In 2015, Osamede Evbakhavbokun decided it was time to take his online retail across Africa and to the world.

He already runs a successful online marketplace in Nigeria called Gidimall.

The plan, according to him, was to focus on Nigerian made goods.

It was a grand plan. Website was perfected. Marketing was undertaken.

But no sooner than the first order was placed than the reality dawned on him that there was more to the process than the enticing opportunity of a Pan-African e-commerce business.

“It was mainly a challenge of logistics,” he told Bounce News in an interview on Tuesday in Lagos.

According to him, when time came for shipping the goods to his customers, he realised that the cost of shipping the items across Africa was just too expensive.

For instance, the cost of shipping alone was three to four times the value of the item.

“Even with the African country kind of delivery, there was no predicated way of making it happen. It couldn’t just happen. Cost of logistics was a major setback,” he said.

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Besides logistics, another challenge he had to contend with was payment.

*Issues around shipping remain thorny for businesses in Africa

To make payment possible, he devised a way to receive the money in dollars, but it was a merry-go-round that added to the logistics headache.

At the time, Nigerian payment cards were not being accepted on PayPal.

So, he had to get the money in dollars anyhow, but after receiving in dollars, he would then try to get the money back in naira.

Osamede had to open an account in naira through a partner. He then linked the PayPal account to the partner’s account so when the money gets to him, the partner would do a wire transfer.

With PayPal, he couldn’t transfer to the Nigerian account that the company had. People could pay with PayPal but that was just it.

He tried with about three countries including Ghana, Benin, Cameroon.

These couldn’t work because, according to him, the only reliable logistics company was the Dutch courier services company, DHL which had presence in those markets.

But there was a problem. With DHL’s last mile delivery, the cost quadrupled.

So, he tried to find a way around it, by using international bus transporters such as Chisco, ABC, etc.

The idea was to convince the end user to go to the transporters to collect their goods. But there were issues around customs searching, immigration, etc.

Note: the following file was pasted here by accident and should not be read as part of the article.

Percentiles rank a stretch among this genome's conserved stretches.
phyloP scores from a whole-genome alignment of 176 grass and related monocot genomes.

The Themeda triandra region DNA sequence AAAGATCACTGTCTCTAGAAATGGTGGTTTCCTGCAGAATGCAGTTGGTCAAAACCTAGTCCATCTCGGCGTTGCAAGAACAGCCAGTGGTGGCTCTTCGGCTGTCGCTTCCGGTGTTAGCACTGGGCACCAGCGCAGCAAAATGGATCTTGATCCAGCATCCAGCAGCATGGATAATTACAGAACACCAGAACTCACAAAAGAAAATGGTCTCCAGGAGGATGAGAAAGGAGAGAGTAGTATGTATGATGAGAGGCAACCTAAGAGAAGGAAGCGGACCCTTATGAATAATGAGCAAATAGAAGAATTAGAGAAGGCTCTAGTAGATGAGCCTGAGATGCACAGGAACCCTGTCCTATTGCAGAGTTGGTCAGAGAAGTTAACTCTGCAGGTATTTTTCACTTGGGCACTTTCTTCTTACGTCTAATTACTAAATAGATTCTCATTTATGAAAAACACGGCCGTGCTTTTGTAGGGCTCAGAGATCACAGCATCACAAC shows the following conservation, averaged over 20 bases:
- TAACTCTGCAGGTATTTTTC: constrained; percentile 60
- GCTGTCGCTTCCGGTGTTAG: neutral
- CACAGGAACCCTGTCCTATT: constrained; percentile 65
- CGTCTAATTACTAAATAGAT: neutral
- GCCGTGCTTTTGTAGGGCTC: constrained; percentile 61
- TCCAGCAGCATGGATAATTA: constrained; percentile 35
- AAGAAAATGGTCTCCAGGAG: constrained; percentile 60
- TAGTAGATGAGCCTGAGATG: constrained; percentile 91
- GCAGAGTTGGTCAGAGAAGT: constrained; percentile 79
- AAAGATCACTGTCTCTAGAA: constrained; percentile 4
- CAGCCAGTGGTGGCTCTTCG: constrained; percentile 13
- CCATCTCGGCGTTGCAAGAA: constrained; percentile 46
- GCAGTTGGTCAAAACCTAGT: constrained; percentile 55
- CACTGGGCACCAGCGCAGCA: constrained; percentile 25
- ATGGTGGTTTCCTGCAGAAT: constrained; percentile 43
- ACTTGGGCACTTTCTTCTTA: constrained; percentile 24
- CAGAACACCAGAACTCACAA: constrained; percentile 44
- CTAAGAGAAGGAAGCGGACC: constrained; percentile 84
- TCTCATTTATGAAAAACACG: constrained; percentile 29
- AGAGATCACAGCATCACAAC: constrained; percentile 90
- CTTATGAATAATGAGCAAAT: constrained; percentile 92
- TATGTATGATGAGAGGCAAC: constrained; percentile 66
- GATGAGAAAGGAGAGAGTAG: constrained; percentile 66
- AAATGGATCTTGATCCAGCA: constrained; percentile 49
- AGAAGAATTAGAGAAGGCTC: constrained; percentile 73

He gave up on the idea.

Our Reality Across Our 'Wakanda'

Trade between African countries is quite low at about 15%. To put that in context, it means a typical African country conducts more business with say, Britain or China, than with any of its African neighbours.

Côte d’Ivoire, Democratic Republic of Congo, Ghana, Liberia and the Republic of Congo, for instance, all produce palm oil in large quantities, but Nigeria imports its palm oil from Malaysia.

“Trade barriers, red tape and other barriers have stifled trade between African countries forcing it to trade in isolation despite the benefits of doing otherwise,” said an economic analyst, Geoff Oserame in an interview with Bounce.

Connectivity in the continent is also a huge problem. As at today, it is far cheaper for instance to fly to London from Lagos than to Abidjan from Lagos.

*The AU is also proposing a single aviation market to improce connectivity in the continent

A travel operator, Ken Ekerete who spoke to Bounce News said if he had to send clients to Malabo, Equatorial Guinea, he would have to fly them first to Lagos from any part of Nigeria that they may be.

From Lagos, he would fly them to Paris, France before connecting directly to Malabo.

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If he had to fly someone to Duala from Port Harcourt, Nigeria. What does he do?

He would have to fly him to Lagos first. Then he would have to fly him to Lome, Togo before connecting to Duala.

Meanwhile the two countries are practically next to each other.

According to Oserame, “The rapidly urbanising Africa with its ballooning population is supposed to provide a thriving market and bring prosperity to its people. But that is hardly the case across the continent today because of trade barriers, making the African market unattractive.”

The population of Africa is increasing rapidly. From an estimated 140 million in 1900, it has grown to a billion by 2010.

According to United Nations “medium scenario” projections, this figure will rise to 2.5 billion in 2050 and more than 4 billion in 2100.